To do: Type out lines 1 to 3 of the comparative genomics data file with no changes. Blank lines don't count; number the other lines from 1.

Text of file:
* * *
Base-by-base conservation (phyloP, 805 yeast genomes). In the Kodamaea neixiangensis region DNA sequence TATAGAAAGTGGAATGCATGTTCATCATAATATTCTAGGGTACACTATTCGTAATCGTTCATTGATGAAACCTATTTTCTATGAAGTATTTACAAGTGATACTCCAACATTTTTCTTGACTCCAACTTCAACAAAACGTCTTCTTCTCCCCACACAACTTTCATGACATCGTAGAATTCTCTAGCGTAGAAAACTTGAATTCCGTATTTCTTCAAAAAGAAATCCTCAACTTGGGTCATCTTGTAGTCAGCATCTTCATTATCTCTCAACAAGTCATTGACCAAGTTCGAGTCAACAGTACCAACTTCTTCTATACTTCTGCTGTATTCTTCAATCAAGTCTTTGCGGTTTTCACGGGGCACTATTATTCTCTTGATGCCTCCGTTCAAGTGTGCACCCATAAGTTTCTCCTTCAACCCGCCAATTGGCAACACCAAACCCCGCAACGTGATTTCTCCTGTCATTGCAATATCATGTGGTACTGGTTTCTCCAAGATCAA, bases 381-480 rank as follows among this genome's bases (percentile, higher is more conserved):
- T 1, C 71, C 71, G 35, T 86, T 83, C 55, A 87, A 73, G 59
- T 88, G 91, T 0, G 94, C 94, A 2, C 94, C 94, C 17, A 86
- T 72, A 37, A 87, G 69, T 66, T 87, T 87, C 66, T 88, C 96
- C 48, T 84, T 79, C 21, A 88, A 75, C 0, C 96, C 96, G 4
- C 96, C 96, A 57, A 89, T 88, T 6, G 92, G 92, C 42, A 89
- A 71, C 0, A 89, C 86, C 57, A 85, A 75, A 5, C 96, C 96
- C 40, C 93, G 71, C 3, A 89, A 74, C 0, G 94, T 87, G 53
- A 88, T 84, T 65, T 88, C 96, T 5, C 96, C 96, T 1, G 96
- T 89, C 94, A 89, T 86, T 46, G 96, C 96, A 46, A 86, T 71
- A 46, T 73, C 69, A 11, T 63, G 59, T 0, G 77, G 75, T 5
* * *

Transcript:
Base-by-base conservation (phyloP, 805 yeast genomes). In the Kodamaea neixiangensis region DNA sequence TATAGAAAGTGGAATGCATGTTCATCATAATATTCTAGGGTACACTATTCGTAATCGTTCATTGATGAAACCTATTTTCTATGAAGTATTTACAAGTGATACTCCAACATTTTTCTTGACTCCAACTTCAACAAAACGTCTTCTTCTCCCCACACAACTTTCATGACATCGTAGAATTCTCTAGCGTAGAAAACTTGAATTCCGTATTTCTTCAAAAAGAAATCCTCAACTTGGGTCATCTTGTAGTCAGCATCTTCATTATCTCTCAACAAGTCATTGACCAAGTTCGAGTCAACAGTACCAACTTCTTCTATACTTCTGCTGTATTCTTCAATCAAGTCTTTGCGGTTTTCACGGGGCACTATTATTCTCTTGATGCCTCCGTTCAAGTGTGCACCCATAAGTTTCTCCTTCAACCCGCCAATTGGCAACACCAAACCCCGCAACGTGATTTCTCCTGTCATTGCAATATCATGTGGTACTGGTTTCTCCAAGATCAA, bases 381-480 rank as follows among this genome's bases (percentile, higher is more conserved):
- T 1, C 71, C 71, G 35, T 86, T 83, C 55, A 87, A 73, G 59
- T 88, G 91, T 0, G 94, C 94, A 2, C 94, C 94, C 17, A 86